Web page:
Tuesday, November 07, 2006


List of fictional worms

Worms are often used in fiction. This is a list of fictional worms.
This list is incomplete; you can help by expanding it.

Legends: The Lambton Worm, of 15th-century English legend; The Worm of Sockburn, of 14th-century English legend ; The Worm of Linton, of 12th-century Scottish legend; The Sjö-Orm of early Norse seafarers' legends; Great Orms of fresh and salt water in early Gaelic and Brythonic legends; The Jörmungandr or Midgard Serpent of Norse Mythology.

Books, television, music and film: The Bookworm character of various children's reading programs; The .303 Bookworm in Terry Pratchett's Discworld novels; The Graboids in the Tremors films and television series; Jeff, the giant subway worm in the film Men in Black II; The ghost-eating sandworms in the film Beetle Juice; Sandworms in the books, film and TV series Dune; Mr. Mind, the super-intelligent arch-nemesis of DC's Captain Marvel character; Fip, the word-eating worm in the book, The Word Eater; Slimey, pet of Sesame Street's Oscar the Grouch; Lowly Worm, from Richard Scarry's Busytown; The unnamed "worm chile" seen in various Pogo strips, including the first (sometimes just one, as in "the apprentice cobra" Snavely is tutoring, and sometimes several who, together, play a flute); Lazy Jay Ranch's worms in Rocky and Bullwinkle; The documentary The Future is Wild featured three species of worms: garden worms, slickribbons and gloomworms; In the 2005 film King Kong, a giant bloodworm-like predator called the carnictus lives in the rents and chasms of Skull Island. They grow to be 7-13 feet long, and they kill a character named Lumpy in the film; Evil Jim, Earthworm Jim's evil twin from the Earthworm Jim TV series. The Bookworm in Warner Brothers "Sniffles" cartoons; The Bookworm in Tiny Toons; Doctor Worm, from the They Might Be Giants song featured on Nickelodeon's Kablam; One of the unrecorded cases of Sherlock Holmes involves a "worm unknown to science."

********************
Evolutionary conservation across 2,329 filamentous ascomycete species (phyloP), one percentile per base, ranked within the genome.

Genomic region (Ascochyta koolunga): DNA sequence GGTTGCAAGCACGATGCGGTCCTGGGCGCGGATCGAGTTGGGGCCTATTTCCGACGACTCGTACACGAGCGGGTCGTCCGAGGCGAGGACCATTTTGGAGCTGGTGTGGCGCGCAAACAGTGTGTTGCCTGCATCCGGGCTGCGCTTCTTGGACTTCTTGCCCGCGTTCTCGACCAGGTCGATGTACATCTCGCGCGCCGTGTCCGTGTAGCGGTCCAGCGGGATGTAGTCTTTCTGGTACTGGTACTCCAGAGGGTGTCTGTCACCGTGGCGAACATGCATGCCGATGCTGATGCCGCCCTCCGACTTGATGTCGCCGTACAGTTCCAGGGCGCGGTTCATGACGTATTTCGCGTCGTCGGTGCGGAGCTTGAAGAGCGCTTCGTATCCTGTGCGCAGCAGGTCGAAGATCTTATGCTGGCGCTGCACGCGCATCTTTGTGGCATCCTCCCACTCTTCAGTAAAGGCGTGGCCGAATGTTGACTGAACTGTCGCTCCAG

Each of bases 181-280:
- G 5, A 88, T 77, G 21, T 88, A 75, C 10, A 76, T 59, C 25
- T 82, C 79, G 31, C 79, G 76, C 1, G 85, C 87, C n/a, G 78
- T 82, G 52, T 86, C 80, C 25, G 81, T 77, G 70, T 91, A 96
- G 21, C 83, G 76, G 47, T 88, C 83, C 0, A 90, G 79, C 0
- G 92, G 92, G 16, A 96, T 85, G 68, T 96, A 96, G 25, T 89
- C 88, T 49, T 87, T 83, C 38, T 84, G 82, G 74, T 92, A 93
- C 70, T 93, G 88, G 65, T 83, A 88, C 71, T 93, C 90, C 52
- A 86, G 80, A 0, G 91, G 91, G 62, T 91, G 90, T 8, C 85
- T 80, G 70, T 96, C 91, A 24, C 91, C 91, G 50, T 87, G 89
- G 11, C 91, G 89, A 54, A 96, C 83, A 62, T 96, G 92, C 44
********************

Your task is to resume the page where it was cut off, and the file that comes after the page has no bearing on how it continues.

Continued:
This article is licensed under the GNU Free Documentation License. It uses material from the Wikipedia article "List of fictional worms". This entry is a fragment of a larger work. Link may die if entry is finally removed or merged.

Aw. Now I think it's kind of sad that some poor guy went to all the trouble of collecting those fictional worms.
This article was kept/
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